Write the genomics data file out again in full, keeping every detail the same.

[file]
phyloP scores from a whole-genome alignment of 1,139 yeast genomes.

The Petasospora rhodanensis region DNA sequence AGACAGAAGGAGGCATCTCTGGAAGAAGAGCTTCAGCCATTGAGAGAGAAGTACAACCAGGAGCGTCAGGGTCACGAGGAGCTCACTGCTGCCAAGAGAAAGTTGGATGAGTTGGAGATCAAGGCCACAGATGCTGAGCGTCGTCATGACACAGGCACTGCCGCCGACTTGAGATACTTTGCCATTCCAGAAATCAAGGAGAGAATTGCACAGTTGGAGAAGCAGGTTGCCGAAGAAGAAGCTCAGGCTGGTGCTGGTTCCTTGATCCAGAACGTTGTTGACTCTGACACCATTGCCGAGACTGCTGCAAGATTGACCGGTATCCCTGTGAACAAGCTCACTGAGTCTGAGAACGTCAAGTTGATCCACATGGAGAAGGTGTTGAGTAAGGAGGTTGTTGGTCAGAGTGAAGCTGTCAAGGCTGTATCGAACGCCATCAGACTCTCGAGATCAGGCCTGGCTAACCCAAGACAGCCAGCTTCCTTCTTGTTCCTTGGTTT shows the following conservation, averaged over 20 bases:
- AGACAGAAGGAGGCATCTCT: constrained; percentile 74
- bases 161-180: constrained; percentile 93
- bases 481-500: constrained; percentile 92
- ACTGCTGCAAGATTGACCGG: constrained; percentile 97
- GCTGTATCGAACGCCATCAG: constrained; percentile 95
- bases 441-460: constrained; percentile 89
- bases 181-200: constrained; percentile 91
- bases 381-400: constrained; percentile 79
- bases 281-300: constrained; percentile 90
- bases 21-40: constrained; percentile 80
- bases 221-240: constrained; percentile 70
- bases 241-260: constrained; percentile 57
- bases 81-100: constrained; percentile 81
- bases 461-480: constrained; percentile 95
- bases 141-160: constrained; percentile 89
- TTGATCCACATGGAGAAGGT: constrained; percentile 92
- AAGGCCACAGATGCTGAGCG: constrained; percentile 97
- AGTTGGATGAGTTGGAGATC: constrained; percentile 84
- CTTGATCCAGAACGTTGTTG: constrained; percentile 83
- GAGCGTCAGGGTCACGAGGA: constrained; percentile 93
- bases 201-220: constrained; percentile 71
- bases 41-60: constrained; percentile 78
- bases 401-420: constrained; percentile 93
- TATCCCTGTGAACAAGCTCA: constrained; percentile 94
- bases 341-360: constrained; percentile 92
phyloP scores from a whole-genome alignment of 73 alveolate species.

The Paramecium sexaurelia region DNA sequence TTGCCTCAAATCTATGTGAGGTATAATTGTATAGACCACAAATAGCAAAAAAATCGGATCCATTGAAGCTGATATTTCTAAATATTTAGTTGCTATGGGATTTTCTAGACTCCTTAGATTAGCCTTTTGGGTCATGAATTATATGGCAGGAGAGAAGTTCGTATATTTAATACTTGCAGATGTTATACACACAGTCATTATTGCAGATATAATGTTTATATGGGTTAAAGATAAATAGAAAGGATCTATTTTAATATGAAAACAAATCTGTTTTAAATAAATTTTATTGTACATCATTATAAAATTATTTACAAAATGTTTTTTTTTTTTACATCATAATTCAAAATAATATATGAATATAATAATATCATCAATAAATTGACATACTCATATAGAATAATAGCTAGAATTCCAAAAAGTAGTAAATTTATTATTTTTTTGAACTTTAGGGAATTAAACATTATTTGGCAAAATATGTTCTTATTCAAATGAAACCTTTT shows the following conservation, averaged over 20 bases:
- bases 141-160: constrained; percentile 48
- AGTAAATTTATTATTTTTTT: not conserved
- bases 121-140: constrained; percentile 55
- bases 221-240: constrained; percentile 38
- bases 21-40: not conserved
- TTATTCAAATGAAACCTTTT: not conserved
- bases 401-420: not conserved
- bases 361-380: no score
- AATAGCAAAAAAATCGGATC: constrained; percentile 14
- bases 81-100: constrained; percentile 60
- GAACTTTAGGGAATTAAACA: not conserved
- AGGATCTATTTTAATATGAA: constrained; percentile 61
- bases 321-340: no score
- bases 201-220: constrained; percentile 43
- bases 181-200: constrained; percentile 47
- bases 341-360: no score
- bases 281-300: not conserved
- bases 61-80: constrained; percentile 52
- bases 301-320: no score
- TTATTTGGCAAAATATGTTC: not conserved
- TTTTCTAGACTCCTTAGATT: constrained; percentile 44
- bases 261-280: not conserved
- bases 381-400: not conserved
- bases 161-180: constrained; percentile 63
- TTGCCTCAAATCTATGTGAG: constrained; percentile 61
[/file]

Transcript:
phyloP scores from a whole-genome alignment of 1,139 yeast genomes.

The Petasospora rhodanensis region DNA sequence AGACAGAAGGAGGCATCTCTGGAAGAAGAGCTTCAGCCATTGAGAGAGAAGTACAACCAGGAGCGTCAGGGTCACGAGGAGCTCACTGCTGCCAAGAGAAAGTTGGATGAGTTGGAGATCAAGGCCACAGATGCTGAGCGTCGTCATGACACAGGCACTGCCGCCGACTTGAGATACTTTGCCATTCCAGAAATCAAGGAGAGAATTGCACAGTTGGAGAAGCAGGTTGCCGAAGAAGAAGCTCAGGCTGGTGCTGGTTCCTTGATCCAGAACGTTGTTGACTCTGACACCATTGCCGAGACTGCTGCAAGATTGACCGGTATCCCTGTGAACAAGCTCACTGAGTCTGAGAACGTCAAGTTGATCCACATGGAGAAGGTGTTGAGTAAGGAGGTTGTTGGTCAGAGTGAAGCTGTCAAGGCTGTATCGAACGCCATCAGACTCTCGAGATCAGGCCTGGCTAACCCAAGACAGCCAGCTTCCTTCTTGTTCCTTGGTTT shows the following conservation, averaged over 20 bases:
- AGACAGAAGGAGGCATCTCT: constrained; percentile 74
- bases 161-180: constrained; percentile 93
- bases 481-500: constrained; percentile 92
- ACTGCTGCAAGATTGACCGG: constrained; percentile 97
- GCTGTATCGAACGCCATCAG: constrained; percentile 95
- bases 441-460: constrained; percentile 89
- bases 181-200: constrained; percentile 91
- bases 381-400: constrained; percentile 79
- bases 281-300: constrained; percentile 90
- bases 21-40: constrained; percentile 80
- bases 221-240: constrained; percentile 70
- bases 241-260: constrained; percentile 57
- bases 81-100: constrained; percentile 81
- bases 461-480: constrained; percentile 95
- bases 141-160: constrained; percentile 89
- TTGATCCACATGGAGAAGGT: constrained; percentile 92
- AAGGCCACAGATGCTGAGCG: constrained; percentile 97
- AGTTGGATGAGTTGGAGATC: constrained; percentile 84
- CTTGATCCAGAACGTTGTTG: constrained; percentile 83
- GAGCGTCAGGGTCACGAGGA: constrained; percentile 93
- bases 201-220: constrained; percentile 71
- bases 41-60: constrained; percentile 78
- bases 401-420: constrained; percentile 93
- TATCCCTGTGAACAAGCTCA: constrained; percentile 94
- bases 341-360: constrained; percentile 92
phyloP scores from a whole-genome alignment of 73 alveolate species.

The Paramecium sexaurelia region DNA sequence TTGCCTCAAATCTATGTGAGGTATAATTGTATAGACCACAAATAGCAAAAAAATCGGATCCATTGAAGCTGATATTTCTAAATATTTAGTTGCTATGGGATTTTCTAGACTCCTTAGATTAGCCTTTTGGGTCATGAATTATATGGCAGGAGAGAAGTTCGTATATTTAATACTTGCAGATGTTATACACACAGTCATTATTGCAGATATAATGTTTATATGGGTTAAAGATAAATAGAAAGGATCTATTTTAATATGAAAACAAATCTGTTTTAAATAAATTTTATTGTACATCATTATAAAATTATTTACAAAATGTTTTTTTTTTTTACATCATAATTCAAAATAATATATGAATATAATAATATCATCAATAAATTGACATACTCATATAGAATAATAGCTAGAATTCCAAAAAGTAGTAAATTTATTATTTTTTTGAACTTTAGGGAATTAAACATTATTTGGCAAAATATGTTCTTATTCAAATGAAACCTTTT shows the following conservation, averaged over 20 bases:
- bases 141-160: constrained; percentile 48
- AGTAAATTTATTATTTTTTT: not conserved
- bases 121-140: constrained; percentile 55
- bases 221-240: constrained; percentile 38
- bases 21-40: not conserved
- TTATTCAAATGAAACCTTTT: not conserved
- bases 401-420: not conserved
- bases 361-380: no score
- AATAGCAAAAAAATCGGATC: constrained; percentile 14
- bases 81-100: constrained; percentile 60
- GAACTTTAGGGAATTAAACA: not conserved
- AGGATCTATTTTAATATGAA: constrained; percentile 61
- bases 321-340: no score
- bases 201-220: constrained; percentile 43
- bases 181-200: constrained; percentile 47
- bases 341-360: no score
- bases 281-300: not conserved
- bases 61-80: constrained; percentile 52
- bases 301-320: no score
- TTATTTGGCAAAATATGTTC: not conserved
- TTTTCTAGACTCCTTAGATT: constrained; percentile 44
- bases 261-280: not conserved
- bases 381-400: not conserved
- bases 161-180: constrained; percentile 63
- TTGCCTCAAATCTATGTGAG: constrained; percentile 61